Browsing Research Publications by Authors
Differential expression of Lp-PLA2 in obesity and type 2 diabetes and the influence of lipidsJackisch, L; Kumsaiyai, W; Moore, J.D; Al-Daghri, N; Kyrou, I; Barber, T.M; Randeva, H; Kumar, S; Tripathi, G; McTernan, P.G; et al. (Springer, 09/02/2018)Lipoprotein-associated phospholipase A2 (Lp-PLA2) is a circulatory macrophage-derived factor that increases with obesity and leads to a higher risk of cardiovascular disease (CVD). Despite this, its role in adipose tissue and the adipocyte is unknown. Therefore, the aims of this study were to clarify the expression of Lp-PLA2 in relation to different adipose tissue depots and type 2 diabetes, and ascertain whether markers of obesity and type 2 diabetes correlate with circulating Lp-PLA2. A final aim was to evaluate the effect of cholesterol on cellular Lp-PLA2 in an in vitro adipocyte model. Analysis of anthropometric and biochemical variables from a cohort of lean (age 44.4 ± 6.2 years; BMI 22.15 ± 1.8 kg/m2, n = 23), overweight (age 45.4 ± 12.3 years; BMI 26.99 ± 1.5 kg/m2, n = 24), obese (age 49.0 ± 9.1 years; BMI 33.74 ± 3.3 kg/m2, n = 32) and type 2 diabetic women (age 53.0 ± 6.13 years; BMI 35.08 ± 8.6 kg/m2, n = 35), as part of an ethically approved study. Gene and protein expression of PLA2 and its isoforms were assessed in adipose tissue samples, with serum analysis undertaken to assess circulating Lp-PLA2 and its association with cardiometabolic risk markers. A human adipocyte cell model, Chub-S7, was used to address the intracellular change in Lp-PLA2 in adipocytes Lp-PLA2 and calcium-independent PLA2 (iPLA2) isoforms were altered by adiposity, as shown by microarray analysis (p < 0.05). Type 2 diabetes status was also observed to significantly alter gene and protein levels of Lp-PLA2 in abdominal subcutaneous (AbdSc) (p < 0.01), but not omental, adipose tissue. Furthermore, multivariate stepwise regression analysis of circulating Lp-PLA2 and metabolic markers revealed that the greatest predictor of Lp-PLA2 in non-diabetic individuals was LDL-cholesterol (p = 0.004). Additionally, in people with type 2 diabetes, oxidised LDL (oxLDL), triacylglycerols and HDL-cholesterol appeared important predictors, accounting for 59.7% of the variance (p < 0.001). Subsequent in vitro studies determined human adipocytes to be a source of Lp-PLA2, as confirmed by mRNA expression, protein levels and immunochemistry. Further in vitro experiments revealed that treatment with LDL-cholesterol or oxLDL resulted in significant upregulation of Lp-PLA2, while inhibition of Lp-PLA2 reduced oxLDL production by 19.8% (p < 0.05). Our study suggests adipose tissue and adipocytes are active sources of Lp-PLA2, with differential regulation by fat depot and metabolic state. Moreover, levels of circulating Lp-PLA2 appear to be influenced by unfavourable lipid profiles in type 2 diabetes, which may occur in part through regulation of LDL-cholesterol and oxLDL metabolism in adipocytes.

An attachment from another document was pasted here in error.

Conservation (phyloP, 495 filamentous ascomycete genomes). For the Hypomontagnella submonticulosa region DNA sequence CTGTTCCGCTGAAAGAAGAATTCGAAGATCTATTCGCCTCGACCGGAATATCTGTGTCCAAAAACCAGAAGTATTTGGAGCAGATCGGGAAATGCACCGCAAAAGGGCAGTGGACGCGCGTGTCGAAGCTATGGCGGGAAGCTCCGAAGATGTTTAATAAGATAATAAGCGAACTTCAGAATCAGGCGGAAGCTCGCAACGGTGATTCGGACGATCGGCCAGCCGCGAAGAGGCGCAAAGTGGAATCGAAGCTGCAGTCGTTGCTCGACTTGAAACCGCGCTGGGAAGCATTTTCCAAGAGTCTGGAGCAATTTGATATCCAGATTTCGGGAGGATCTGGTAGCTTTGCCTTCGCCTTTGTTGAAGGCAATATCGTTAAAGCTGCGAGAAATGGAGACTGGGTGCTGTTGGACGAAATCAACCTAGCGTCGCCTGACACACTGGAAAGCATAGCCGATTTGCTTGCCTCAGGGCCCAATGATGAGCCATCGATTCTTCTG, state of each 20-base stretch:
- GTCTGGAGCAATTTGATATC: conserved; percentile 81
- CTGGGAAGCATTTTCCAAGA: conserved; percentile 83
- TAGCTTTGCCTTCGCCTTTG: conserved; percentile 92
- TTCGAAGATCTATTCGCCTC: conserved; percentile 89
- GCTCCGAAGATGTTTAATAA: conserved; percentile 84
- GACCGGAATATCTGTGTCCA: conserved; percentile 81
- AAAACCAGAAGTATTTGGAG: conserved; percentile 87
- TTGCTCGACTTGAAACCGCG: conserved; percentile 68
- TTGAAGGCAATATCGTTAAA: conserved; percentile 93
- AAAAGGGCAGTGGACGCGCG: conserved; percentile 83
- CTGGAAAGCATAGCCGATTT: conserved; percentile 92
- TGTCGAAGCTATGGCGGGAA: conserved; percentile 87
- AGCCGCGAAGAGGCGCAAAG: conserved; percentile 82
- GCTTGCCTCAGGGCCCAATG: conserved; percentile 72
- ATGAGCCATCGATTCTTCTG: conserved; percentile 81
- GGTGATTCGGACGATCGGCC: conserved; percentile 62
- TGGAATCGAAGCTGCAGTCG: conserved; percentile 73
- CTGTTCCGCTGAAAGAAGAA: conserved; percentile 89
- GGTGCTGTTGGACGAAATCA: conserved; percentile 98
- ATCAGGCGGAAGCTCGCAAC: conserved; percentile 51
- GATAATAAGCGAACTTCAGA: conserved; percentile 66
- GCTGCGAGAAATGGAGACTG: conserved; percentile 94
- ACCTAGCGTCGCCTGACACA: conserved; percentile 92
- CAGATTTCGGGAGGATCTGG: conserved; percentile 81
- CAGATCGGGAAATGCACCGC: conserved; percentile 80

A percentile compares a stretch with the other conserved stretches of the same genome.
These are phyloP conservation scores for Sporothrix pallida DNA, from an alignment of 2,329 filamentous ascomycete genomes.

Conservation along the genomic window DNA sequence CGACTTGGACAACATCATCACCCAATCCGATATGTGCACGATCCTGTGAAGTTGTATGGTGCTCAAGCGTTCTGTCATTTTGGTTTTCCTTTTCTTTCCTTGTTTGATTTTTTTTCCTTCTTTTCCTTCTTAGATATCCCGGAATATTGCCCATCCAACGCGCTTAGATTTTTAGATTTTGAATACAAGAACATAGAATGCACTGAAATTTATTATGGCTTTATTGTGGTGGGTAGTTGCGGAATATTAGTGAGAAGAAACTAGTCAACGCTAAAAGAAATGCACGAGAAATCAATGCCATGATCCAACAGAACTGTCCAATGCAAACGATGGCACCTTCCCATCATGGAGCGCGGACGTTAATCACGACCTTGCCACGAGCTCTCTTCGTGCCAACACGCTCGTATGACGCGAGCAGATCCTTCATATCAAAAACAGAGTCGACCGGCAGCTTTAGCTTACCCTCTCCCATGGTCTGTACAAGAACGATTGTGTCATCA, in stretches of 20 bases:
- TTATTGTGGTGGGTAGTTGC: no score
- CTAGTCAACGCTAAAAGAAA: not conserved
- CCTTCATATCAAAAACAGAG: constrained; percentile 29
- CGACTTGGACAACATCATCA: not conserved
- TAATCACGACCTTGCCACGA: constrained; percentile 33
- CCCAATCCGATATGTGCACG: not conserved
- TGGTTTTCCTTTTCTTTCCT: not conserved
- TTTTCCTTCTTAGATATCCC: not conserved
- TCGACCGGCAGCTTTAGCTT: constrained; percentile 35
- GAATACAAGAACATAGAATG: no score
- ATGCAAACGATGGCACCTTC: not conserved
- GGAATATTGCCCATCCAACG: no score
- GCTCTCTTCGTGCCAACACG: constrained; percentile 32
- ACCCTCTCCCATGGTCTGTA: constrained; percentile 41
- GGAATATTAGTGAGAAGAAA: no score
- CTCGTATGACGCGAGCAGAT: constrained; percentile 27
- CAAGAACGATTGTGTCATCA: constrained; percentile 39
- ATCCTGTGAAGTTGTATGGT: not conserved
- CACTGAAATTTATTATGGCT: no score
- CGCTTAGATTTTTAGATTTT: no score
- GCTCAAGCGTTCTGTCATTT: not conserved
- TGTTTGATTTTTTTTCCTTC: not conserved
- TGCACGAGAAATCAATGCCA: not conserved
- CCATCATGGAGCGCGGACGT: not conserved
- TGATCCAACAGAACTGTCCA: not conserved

Tunicamycin-induced ER stress mediates mitochondrial dysfunction in human adipocytesJackisch, L; Murphy, A; Al-Daghri, N; McTernan, P; Randeva, H; Tripathi, G; University of Westminster (bioscientifica, 01/03/2014)The pathogenesis of obesity and T2DM mediates mitochondrial dysfunction which, in part, may arise as a consequence of endoplasmic reticulum (ER) stress. However, the potential impact of ER stress on mitochondria dysfunction is unclear. Therefore, we investigated whether induction of ER stress contributes to mitochondrial dysfunction in human adipocytes using 1) human differentiated adipocyte cell line (Chub-S7, n=12); and 2) primary differentiated lean and obese abdominal subcutaneous adipocytes (AbdSc Ad; n=3 respectively). ER stress was induced in post-differentiated Chub-S7 (AbdSc Ad) using tunicamycin (Tn) (0.25 μg/ml, 0.75 μg/ml) for 24 hrs, 48 hrs and 72 hrs. Assessment of mitochondrial function post Tn treatment was undertaken using the Extracellular Flux Analyser – evaluating oxygen consumption rate (OCR) and proton excretion (glycolysis; extracellular acidification rates (ECAR)). Flux stressors (oligomycin, FCCP, rotenone/antimycin A) were given to Chub-S7 adipocytes treated with Tn to measure mitochondrial response. Mitochondrial dynamics were also evaluated using RT-PCR and confocal microscopy. The Seahorse stress test identified that Tn (0.25 μg/ml, 0.75 μg/ml) induced mitochondrial stress with a 14% rise in OCR (Basal: 472 pMoles/min vs Tn: 537 pMoles/min; P=0.002) and a maximum 78% increase in ECAR (Basal: 124 mpH/minute vs Tn: 228 mpH/minute; P=0.006). This Tn induced mitochondrial stress was maintained over 72 hrs. Coupled with the observed functional data, mRNA expression analysis highlighted that fission (Drp1, Fis 1; P<0.01) and fusion (Mfn2, Opa1; P<0.01) were both increased by Tn (0.25 μg/ml, 0.75 μg/ml). Confocal microscopy was used to further verify this result. These studies highlight unfavourable changes in mitochondrial function and gene expression arise in adipocytes, in response to an inducer of ER stress; this may mimick an obese phenotype. Taken together, these results indicate that therapeutics to reduce ER stress could have a beneficial influence on alleviating mitochondrial dysfunction and its pathogenic consequences.